Dear Fellow Survivalist;
I don’t know about you; but I love the holiday season. My mother always made a big deal over Christmas and my wife does so as well. I enjoy the baking, decorating, gift giving and festivities. But it’s not a blind love. I’ve learned that the holiday season can be a dangerous time of year, in addition to being a joyous time of year.
What I’m referring to are two specific types of crazy drivers that seem to come out in droves during the holidays. One of those are the shoppers and the other are the drunks. I’m not sure which is worse, as either one can kill you just as dead as someone shooting you, T-boning your driver’s side door with their car. Both seem impervious to the idea that there are other people on the road, who are in just as much a rush to get where they are going, as they are.
What is it about Christmas shopping that instills so much stress and anger in people? Stressed, angry people are never good drivers. They see anyone else on the road as an obstacle in their way and want to drive right over them, rushing to their next destination. Worse than that, they get tunnel vision, impeding their ability to see what other drivers are doing. They might cause an accident, even if they aren’t in it, by cutting some other driver off.
Road rage becomes commonplace this time of year, even more so than other times. That’s especially true on Saturdays and Black Friday. As people rush to get the best deals and check off their shopping lists, it is as if they see every minute they spend in the car, going from one destination to the next, as a personal affront. How dare anyone get in their way, keeping them from their appointed rounds!
There are two excellent solutions I’ve found for dealing with this problem. The first is shopping online. My wife and I actually do most of our Christmas shopping online, other than the gifts that I make myself. Those cut down on the shopping a bit; but they aren’t enough to eliminate shopping altogether.
The second thing I try to do is shop when others aren’t shopping. First of all, that means avoiding Saturdays and Black Friday. On top of that, I either shop when everyone else is at work or asleep. Many stores have extended hours during the holiday shopping season and I take good advantage of it. I’ll take a nap early, then go shopping late. Not only are the roads less crowded, the stores are too.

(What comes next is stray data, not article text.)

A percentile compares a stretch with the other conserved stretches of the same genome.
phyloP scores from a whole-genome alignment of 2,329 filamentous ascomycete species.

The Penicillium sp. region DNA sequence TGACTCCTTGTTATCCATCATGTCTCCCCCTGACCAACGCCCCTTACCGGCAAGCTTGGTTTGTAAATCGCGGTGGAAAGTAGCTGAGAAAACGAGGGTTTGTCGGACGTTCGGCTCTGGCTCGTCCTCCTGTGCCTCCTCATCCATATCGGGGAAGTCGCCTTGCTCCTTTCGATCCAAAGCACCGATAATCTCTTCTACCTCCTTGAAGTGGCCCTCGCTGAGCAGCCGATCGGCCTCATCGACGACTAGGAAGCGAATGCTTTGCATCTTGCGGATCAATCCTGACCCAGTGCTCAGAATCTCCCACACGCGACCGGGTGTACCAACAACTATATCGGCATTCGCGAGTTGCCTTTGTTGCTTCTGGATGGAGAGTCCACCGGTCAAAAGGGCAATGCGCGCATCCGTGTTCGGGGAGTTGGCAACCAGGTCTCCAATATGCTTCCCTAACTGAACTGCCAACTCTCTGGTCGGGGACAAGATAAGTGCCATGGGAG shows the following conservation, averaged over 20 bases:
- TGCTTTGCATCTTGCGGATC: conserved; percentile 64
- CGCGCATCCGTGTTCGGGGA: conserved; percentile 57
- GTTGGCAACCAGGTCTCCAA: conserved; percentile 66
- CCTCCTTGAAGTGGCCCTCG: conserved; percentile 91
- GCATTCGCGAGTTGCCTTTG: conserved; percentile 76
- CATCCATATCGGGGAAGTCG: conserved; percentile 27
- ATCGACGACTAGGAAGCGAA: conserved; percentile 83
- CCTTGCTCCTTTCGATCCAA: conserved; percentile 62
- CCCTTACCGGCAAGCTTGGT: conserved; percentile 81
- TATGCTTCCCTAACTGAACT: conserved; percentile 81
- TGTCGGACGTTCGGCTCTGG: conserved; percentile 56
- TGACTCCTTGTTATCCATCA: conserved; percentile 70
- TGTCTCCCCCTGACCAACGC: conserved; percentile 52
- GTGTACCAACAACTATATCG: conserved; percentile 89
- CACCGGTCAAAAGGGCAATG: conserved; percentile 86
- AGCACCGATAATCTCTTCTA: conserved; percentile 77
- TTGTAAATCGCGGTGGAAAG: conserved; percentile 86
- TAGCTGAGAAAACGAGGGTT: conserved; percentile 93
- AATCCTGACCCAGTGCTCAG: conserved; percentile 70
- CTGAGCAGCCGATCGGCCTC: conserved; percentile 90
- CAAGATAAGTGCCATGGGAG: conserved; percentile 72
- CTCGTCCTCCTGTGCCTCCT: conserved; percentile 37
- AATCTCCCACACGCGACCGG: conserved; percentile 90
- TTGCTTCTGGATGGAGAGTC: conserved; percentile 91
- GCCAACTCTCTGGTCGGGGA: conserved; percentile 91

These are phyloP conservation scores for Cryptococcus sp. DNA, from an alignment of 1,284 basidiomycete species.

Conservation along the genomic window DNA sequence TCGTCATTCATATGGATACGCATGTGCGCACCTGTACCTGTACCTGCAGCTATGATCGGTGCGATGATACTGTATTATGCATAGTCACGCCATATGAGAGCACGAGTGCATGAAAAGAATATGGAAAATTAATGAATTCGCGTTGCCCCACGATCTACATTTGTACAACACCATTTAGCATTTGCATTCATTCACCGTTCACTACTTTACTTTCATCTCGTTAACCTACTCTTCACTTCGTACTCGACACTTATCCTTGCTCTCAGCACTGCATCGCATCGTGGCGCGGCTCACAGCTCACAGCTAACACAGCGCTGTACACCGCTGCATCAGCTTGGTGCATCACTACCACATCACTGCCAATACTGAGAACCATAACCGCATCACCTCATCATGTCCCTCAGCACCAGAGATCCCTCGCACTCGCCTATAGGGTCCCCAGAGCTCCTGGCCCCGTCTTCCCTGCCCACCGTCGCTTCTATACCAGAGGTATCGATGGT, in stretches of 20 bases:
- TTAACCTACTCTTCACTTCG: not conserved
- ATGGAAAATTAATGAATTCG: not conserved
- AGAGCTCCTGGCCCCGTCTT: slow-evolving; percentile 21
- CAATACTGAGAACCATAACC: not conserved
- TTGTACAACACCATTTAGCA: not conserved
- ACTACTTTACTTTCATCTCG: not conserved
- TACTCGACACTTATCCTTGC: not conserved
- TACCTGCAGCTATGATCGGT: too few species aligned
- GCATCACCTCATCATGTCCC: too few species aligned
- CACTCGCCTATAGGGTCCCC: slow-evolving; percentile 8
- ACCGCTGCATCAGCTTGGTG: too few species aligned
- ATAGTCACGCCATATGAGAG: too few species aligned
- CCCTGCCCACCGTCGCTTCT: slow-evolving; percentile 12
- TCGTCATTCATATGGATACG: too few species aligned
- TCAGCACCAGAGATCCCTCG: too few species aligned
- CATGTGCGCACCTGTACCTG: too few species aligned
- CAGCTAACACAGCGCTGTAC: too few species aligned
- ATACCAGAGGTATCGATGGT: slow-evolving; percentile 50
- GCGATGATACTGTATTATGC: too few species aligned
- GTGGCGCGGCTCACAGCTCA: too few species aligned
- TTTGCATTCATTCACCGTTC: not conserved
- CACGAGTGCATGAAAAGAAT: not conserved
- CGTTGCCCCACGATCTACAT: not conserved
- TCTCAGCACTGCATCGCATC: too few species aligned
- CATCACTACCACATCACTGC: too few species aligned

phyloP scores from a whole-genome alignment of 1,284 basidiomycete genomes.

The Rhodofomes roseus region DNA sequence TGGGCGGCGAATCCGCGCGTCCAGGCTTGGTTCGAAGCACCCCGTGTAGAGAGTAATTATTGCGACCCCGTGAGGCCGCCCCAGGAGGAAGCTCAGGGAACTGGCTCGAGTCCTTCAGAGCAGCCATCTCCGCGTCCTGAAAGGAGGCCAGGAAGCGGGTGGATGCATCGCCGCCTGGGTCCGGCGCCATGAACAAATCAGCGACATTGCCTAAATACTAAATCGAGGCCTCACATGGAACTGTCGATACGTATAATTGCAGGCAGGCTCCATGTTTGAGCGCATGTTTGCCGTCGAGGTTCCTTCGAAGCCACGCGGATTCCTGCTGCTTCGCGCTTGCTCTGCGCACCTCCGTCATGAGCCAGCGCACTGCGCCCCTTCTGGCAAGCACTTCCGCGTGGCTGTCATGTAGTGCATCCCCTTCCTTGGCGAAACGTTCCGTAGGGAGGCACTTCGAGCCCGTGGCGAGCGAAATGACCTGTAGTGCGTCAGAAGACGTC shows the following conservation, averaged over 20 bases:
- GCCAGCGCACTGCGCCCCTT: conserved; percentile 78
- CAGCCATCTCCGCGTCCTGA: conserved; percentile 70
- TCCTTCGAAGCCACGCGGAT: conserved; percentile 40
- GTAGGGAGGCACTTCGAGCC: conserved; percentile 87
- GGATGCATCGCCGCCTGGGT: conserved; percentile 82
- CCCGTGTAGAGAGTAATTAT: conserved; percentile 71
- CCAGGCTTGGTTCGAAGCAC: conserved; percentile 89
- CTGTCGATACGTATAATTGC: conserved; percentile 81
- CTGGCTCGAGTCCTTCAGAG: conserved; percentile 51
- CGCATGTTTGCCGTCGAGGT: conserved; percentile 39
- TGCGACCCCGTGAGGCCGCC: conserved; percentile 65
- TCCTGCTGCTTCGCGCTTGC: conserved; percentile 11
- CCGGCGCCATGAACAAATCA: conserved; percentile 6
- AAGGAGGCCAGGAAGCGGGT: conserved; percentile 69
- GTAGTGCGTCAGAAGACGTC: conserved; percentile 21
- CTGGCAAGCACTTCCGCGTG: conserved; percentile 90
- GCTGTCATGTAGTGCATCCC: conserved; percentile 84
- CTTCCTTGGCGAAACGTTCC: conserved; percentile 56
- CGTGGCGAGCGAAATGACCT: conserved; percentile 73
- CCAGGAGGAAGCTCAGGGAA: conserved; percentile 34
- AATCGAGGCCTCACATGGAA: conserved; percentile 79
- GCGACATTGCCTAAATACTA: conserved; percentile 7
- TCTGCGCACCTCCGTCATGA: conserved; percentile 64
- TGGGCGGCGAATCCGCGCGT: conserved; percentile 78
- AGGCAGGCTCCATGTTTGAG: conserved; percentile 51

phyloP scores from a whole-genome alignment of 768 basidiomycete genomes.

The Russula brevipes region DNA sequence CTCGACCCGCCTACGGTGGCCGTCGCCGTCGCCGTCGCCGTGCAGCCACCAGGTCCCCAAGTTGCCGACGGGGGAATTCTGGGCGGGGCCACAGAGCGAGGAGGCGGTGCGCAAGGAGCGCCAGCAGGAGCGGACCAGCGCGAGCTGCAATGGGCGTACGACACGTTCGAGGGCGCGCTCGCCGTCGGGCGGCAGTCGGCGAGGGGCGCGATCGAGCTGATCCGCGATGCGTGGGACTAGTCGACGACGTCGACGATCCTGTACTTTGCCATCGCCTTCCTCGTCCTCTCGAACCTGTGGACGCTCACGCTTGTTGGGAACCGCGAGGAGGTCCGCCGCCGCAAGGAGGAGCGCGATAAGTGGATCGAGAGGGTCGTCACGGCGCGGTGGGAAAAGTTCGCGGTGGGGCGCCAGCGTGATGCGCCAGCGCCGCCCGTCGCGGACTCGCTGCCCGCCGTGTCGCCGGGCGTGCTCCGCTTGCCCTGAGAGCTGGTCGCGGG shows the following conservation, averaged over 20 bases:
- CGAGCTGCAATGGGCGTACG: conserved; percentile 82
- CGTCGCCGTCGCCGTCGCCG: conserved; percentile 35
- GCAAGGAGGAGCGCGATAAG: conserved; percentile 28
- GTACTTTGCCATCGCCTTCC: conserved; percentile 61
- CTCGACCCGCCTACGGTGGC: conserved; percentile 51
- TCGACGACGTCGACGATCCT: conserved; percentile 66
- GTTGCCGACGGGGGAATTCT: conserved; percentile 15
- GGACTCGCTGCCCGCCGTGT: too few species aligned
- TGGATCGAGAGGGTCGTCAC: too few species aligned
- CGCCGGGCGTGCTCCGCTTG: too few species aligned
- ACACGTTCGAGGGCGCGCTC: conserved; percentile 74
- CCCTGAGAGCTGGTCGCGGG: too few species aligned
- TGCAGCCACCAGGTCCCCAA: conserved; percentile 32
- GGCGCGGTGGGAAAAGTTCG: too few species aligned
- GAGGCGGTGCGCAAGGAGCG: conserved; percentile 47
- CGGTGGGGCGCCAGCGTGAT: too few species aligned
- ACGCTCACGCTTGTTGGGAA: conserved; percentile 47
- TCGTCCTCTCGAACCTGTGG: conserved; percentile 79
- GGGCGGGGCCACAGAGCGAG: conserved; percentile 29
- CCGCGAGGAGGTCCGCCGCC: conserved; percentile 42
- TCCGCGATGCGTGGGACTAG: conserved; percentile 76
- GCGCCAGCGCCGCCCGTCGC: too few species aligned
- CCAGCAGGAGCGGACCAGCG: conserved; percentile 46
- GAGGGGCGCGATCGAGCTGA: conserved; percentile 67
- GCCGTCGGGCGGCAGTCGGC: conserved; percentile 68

One thing the holidays means, is a lot of people throwing a lot of parties. That, in turn, means a lot of people drinking more than is good for them. That’s their business; but as soon as they get behind the wheel of their cars, it becomes our business… all of our business.
A drunk on the road is a hazard to us all; and when I say “drunk” I’m referring to anyone who is copping a buzz, not just the obvious drunks. If someone has drunk enough to cop a buzz, they’ve drunk enough that it is impairing their vision, their thinking, and their reactions.
It’s bad enough that these people’s ability to react to dangers is impeded; but that’s not the worst of it. They are likely to cause problems for other drivers through weaving, not stopping on time, misjudging distances and a host of other things that are all part of driving. Anyone around them is in danger from their unpredictable actions.
It can be extremely hard to avoid drunks on the road; but we have to try. That means being aware of the other drivers around us and taking evasive action whenever we see one who is driving erratically. I personally prefer to get ahead of these people and drive away from them; but that’s not always possible. Sometimes, the only thing that can be done is to turn and take another route.
One last thing I’d like to mention about those who are drinking too much. That is, there’s always a possibility that they’re armed. While that is not common, there are enough cases of drunks shooting people every year to give the newspapers something to write about. Always use the upmost of caution when dealing with these people, keeping in mind that there’s always the possibility that they might be armed and not have the mental faculties to use their guns wisely.
It’s really all about thinking ahead and seeing potential dangers, before they can manifest. That’s a necessary tool in our toolbox, just like keeping our powder dry and our survival gear close at hand.